Invent your own perfect drink
It was Friday afternoon, and a few of us decided to grab an end-of-the-week drink to kick the weekend off right. I walked into the bar area of Kanu, the rustic-yet-elegant restaurant on the second floor of the Whiteface Lodge, ready to meet their master mixologist Zach Blair.
What originally caught my eye about Zach was a short article in Milk Street Kitchen magazine that highlighted a drink he invented called Cinnamon-Smoked Whiskey Sour, a title that includes several of my favorite things. The four of us bellied up, and as I shook hands with Zach I could tell this was going to be a different kind of experience.
We were about to play The Game.
Zach gave us a brief introduction to The Game, a serving style he invented. There’s no menu. The drinks don’t have names. We’d order by answering a series of questions, then Zach would use his uncanny ability to taste colors — seriously, it’s called synesthesia — and a bar chock full of ingredients to develop the cocktail before our eyes.
He explained that the intersection of sight and taste makes for some interesting concoctions. For example, bright blue drinks aren’t necessarily sweet, they can be tart or bitter or spicy.
“Because of synesthesia, everything I eat, drink, or smell has an associated color, which I then blend and make a picture in my head before I send it out,” Zach said. “Your drink will have different profiles, so it will start one way and finish in a totally different way.”
Innovation and complex flavor profiles aside, The Game is also a way for Zach to get to know his customers. Part of his affinity for bartending stems from the social nature of the work — he isn’t humoring you when he strikes up a conversation, he’s genuinely interested in what people have to say. That makes Lake Placid a perfect place for Zach, who’s met people from around the world without leaving the region.
Glenn ordered first. I don’t want to ruin The Game, so I’ll just give his answers: gin, savory, rocks glass, short, strong, mountains, penicillin allergy, and herbs, bitters, egg whites, and smoke are OK.
Zach went to work pulling bottles from shelves, then he fired up a small torch. The drink took a couple of minutes to make, and it was delivered in a small wooden box that resembled a treasure chest. Glenn tipped the lid back with all the eagerness of a child opening a birthday present, and cinnamon-scented smoke wafted out.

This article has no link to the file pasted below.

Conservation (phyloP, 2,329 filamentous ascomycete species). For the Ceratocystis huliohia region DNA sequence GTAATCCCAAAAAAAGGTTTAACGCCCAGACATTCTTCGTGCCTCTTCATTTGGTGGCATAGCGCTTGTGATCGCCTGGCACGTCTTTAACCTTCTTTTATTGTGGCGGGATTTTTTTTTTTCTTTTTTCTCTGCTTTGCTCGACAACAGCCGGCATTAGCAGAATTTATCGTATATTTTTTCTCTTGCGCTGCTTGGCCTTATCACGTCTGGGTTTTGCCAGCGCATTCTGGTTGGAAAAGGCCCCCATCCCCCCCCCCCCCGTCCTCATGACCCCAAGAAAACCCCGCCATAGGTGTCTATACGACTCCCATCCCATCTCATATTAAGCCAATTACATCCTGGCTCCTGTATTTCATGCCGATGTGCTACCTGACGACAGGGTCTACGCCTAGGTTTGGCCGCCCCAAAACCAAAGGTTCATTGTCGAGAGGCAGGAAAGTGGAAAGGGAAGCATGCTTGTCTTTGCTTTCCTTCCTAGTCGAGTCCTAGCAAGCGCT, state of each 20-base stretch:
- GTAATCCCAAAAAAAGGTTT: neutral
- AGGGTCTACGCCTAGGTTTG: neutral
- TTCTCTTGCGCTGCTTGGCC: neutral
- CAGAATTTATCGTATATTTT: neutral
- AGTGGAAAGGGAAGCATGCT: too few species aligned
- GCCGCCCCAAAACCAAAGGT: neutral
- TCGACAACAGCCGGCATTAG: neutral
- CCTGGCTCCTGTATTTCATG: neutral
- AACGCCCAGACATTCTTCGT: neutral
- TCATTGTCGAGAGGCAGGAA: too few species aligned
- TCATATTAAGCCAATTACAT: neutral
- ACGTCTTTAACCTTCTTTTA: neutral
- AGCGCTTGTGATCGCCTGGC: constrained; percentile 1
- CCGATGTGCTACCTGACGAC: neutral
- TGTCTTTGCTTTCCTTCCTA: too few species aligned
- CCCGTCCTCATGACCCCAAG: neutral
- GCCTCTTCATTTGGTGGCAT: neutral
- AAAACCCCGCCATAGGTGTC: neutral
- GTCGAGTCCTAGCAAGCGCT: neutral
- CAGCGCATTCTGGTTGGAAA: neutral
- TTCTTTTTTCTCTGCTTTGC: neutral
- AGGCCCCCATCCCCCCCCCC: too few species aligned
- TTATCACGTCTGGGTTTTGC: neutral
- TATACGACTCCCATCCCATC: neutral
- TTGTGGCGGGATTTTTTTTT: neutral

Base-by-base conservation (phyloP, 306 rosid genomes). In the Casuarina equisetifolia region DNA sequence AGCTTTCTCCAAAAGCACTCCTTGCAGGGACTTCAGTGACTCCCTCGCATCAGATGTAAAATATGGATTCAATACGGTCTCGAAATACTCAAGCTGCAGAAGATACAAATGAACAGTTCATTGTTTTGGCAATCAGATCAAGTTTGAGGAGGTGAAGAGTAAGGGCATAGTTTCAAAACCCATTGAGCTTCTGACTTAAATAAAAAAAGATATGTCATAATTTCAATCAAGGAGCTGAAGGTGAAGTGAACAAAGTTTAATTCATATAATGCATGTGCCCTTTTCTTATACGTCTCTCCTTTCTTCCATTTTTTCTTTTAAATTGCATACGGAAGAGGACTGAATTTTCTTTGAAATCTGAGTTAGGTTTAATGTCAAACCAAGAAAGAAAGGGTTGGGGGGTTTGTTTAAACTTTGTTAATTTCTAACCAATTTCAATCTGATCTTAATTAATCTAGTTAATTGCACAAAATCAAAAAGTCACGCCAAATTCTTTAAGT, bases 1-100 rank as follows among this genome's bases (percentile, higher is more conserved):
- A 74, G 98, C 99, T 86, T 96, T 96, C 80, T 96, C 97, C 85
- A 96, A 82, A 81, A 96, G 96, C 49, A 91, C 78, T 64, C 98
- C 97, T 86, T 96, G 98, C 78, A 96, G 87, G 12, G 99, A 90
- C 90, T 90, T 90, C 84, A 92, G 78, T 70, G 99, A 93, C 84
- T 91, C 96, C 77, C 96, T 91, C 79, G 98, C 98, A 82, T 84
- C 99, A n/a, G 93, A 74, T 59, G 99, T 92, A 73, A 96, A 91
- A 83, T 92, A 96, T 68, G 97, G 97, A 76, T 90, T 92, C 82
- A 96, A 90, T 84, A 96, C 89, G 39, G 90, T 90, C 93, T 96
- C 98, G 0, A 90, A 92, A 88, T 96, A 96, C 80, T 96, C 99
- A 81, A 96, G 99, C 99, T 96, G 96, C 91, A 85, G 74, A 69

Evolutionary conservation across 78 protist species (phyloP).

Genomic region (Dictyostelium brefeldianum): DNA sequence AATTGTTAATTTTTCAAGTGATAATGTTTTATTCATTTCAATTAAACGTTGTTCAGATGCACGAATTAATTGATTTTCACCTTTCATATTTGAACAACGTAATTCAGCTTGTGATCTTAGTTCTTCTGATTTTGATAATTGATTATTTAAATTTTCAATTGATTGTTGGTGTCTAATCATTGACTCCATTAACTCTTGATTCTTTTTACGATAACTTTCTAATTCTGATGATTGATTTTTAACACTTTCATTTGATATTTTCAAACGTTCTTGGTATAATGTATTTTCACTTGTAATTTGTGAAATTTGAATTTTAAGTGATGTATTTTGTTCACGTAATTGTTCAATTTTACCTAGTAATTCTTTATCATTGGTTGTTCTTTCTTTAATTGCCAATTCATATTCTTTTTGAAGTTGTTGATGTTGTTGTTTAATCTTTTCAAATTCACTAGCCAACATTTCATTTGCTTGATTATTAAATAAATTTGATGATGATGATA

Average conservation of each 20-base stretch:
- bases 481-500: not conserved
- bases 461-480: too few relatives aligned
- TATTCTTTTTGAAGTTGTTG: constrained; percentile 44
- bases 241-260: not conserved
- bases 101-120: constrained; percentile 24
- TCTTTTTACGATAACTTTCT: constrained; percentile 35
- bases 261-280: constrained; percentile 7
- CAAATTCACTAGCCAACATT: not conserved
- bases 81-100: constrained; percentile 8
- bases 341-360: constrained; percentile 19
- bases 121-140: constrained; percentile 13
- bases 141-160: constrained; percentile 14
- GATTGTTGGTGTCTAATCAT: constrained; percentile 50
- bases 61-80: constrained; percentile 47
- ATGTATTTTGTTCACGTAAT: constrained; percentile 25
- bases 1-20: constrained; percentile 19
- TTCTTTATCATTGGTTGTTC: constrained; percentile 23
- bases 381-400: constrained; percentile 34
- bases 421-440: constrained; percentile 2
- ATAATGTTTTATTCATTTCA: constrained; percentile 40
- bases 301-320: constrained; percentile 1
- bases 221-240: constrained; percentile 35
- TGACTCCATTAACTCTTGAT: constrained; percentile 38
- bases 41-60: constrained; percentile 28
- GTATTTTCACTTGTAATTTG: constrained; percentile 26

Inside were two glasses. The one on the right contained the cinnamon ember, on the left was the rosemary garnished gin drink.
Zach explained: “This is on the lighter side. It has hickory, rosemary, clove, orange bitters, gin, a little lime juice, then when you open the box we have this big puff of cinnamon smoke, which then coats the glass and transfers to your hand. That makes it like sitting by the fire, but your hands smell like a fire instead of your clothes.”
Glenn took a sip: “It’s crisp, clean, and refreshing,” Glenn said with a smile. “It tastes like I’m in the mountains.”
Next was Brooke: champagne, sweet, martini, weak, beach, allergic to nuts, herbs, bitters, egg whites, vodka, gin, rum, and tequila are all OK.
The result was topped with foam, and a string of thinly sliced strawberries lined the inside of the glass.
Zach explained: “We have peach, grapefruit, nectarine, sparkling rosé wine, a splash of clarified pineapple juice, lime juice, and strawberries.”
Brooke took a sip: “It’s really fruity and citrusy, but it’s not overly sweet. It has a very fresh taste, like I’m drinking a pineapple on the beach.”
City of angels
Bethany: rum, sweet, rocks glass, short, moderate strength, LA, no allergies, no herbs, no smoke, bitters and herbs are OK.
The result was a dark, strawberry colored drink in an ornate, fancy glass.
Zach explained: “This has muddled strawberry, balsamic vinegar, a nice Haitian rum, ginger beer, orange twist, and lime juice.”
Bethany took a sip: “I’m trying to figure out how to describe this. It starts orange, there’s a sweetness there, then it has a spicy finish that sits in your throat. It’s a lot of different flavors, but they work well together.”
I opted for bourbon, savory, rocks glass, short, weak, Tokyo, penicillin allergy, herbs, bitters, egg whites, smoke, and sake are all OK.
The result was a smoke-infused drink that was poured from a little teapot into a rocks glass misted with lavender.
Zach explained: “In Japan, they’re known for having two guests per one bartender, so this is going to be all presentation. We’ve got smoked wood, sake, ginger, bourbon, rosemary, thyme, sage, lime juice, habanero, lavender on the inside, and orange. I built everything in the glass then poured it into the teapot.”
I took a sip — it was amazing. There was a smooth, smoky-bourbon flavor up front, followed by a sharp nip of ginger and a gentle, prolonged heat from the habanero.
Fancy and fun
Next up was a non-alcoholic drink that contained cinnamon, rosemary, clove, lime, and sage.
"The cool thing about this drink is when you touch the glass, it’s wet, and when you smell your hand it smells like fall," Zach said. "You’ll still have the scent of the drink on your hands, even when you’re done drinking it."
Perhaps most striking was the line of cinnamon across the frothy, egg-white topping. On one side were a couple of sage leaves. Zach told us to sip from the side without the sage — the smell from the herb would be incorporated into the flavor.
“If I had to describe fall in a non-alcoholic drink, this would be it,” Bethany noted.
Glenn took a sip, and his beard opened in a wide, egg-white-foam-bordered smile. We all settled into finishing our drinks, each of us commenting on the nuances of each. We got to know Zach a little bit, too, and we all vowed to visit again sometime soon, if not for the drinks than for the company.
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